Microbiological culture multiplying microorganisms by letting them reproduce in culture media

A microbiological culture, or microbial culture, is a method of multiplying microbial organisms by letting them reproduce in predetermined culture medium under controlled laboratory conditions. Microbial cultures are foundational and basic diagnostic methods used extensively as a research tool in molecular biology.

In immunocompetent individuals, S. maltophilia is a relatively unusual cause of pneumonia, urinary tract infection, or bloodstream infection; in immunocompromised patients, however, S. maltophilia is a growing source of latent pulmonary infections. [9] S. maltophilia colonization rates in individuals with cystic fibrosis have been increasing. [10]

Pneumonia Infection of the lungs

Pneumonia is an inflammatory condition of the lung affecting primarily the small air sacs known as alveoli. Typically symptoms include some combination of productive or dry cough, chest pain, fever, and trouble breathing. Severity is variable.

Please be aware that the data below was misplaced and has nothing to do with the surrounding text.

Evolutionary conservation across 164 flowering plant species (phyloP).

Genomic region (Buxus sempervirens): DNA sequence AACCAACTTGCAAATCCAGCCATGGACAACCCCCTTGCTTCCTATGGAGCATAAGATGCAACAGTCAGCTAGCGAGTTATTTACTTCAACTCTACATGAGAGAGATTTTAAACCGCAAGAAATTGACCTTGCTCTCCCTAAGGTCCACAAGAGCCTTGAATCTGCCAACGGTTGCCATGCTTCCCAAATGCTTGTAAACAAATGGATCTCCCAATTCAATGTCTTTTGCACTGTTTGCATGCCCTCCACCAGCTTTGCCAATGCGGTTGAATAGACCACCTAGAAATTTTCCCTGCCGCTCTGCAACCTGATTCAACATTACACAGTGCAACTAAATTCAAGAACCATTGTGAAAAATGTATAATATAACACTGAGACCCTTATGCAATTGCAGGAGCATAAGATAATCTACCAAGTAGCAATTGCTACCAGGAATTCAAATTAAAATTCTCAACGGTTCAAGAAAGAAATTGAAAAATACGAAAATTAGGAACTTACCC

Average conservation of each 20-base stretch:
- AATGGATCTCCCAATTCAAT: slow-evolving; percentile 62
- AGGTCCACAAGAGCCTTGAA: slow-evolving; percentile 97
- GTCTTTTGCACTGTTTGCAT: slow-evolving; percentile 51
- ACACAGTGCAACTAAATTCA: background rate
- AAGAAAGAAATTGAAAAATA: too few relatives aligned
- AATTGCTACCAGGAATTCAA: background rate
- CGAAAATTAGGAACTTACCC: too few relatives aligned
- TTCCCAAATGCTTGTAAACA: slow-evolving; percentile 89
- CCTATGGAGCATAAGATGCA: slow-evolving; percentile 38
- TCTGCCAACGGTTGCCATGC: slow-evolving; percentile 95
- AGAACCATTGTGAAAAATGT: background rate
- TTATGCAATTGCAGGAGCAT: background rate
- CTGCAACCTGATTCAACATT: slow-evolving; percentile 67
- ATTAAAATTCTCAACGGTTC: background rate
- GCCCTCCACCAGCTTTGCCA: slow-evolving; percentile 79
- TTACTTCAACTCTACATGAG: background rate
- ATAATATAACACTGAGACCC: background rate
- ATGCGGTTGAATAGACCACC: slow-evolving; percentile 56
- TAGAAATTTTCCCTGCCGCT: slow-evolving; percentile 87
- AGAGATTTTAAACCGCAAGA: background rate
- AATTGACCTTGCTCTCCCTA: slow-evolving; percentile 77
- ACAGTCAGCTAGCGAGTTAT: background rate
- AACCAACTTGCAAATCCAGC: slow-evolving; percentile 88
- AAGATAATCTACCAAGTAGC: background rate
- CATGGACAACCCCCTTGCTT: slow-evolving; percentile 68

Urinary tract infection human and animal infection

A urinary tract infection (UTI) is an infection that affects part of the urinary tract. When it affects the lower urinary tract it is known as a bladder infection (cystitis) and when it affects the upper urinary tract it is known as kidney infection (pyelonephritis). Symptoms from a lower urinary tract include pain with urination, frequent urination, and feeling the need to urinate despite having an empty bladder. Symptoms of a kidney infection include fever and flank pain usually in addition to the symptoms of a lower UTI. Rarely the urine may appear bloody. In the very old and the very young, symptoms may be vague or non-specific.

Bacteremia is the presence of bacteria in the blood. Blood is normally a sterile environment, so the detection of bacteria in the blood is always abnormal. It is distinct from sepsis, which is the host response to the bacteria.

Inflammatory responses against bacteria or bacterial products are the main pathogenic mechanisms of S. maltophilia infection. S. maltophilia secretes outer membrane vesicles (OMVs), that cause inflammatory response. OMVs from S. maltophilia ATCC 13637 were found to be cytotoxic to human lung epithelial cells. There OMVs stimulate the expression of proinflammatory cytokine and chemokine genes, including interleukin (IL)-1β, IL-6, IL-8, tumor necrosis factor-α and monocyte chemoattractant protein-1. [11]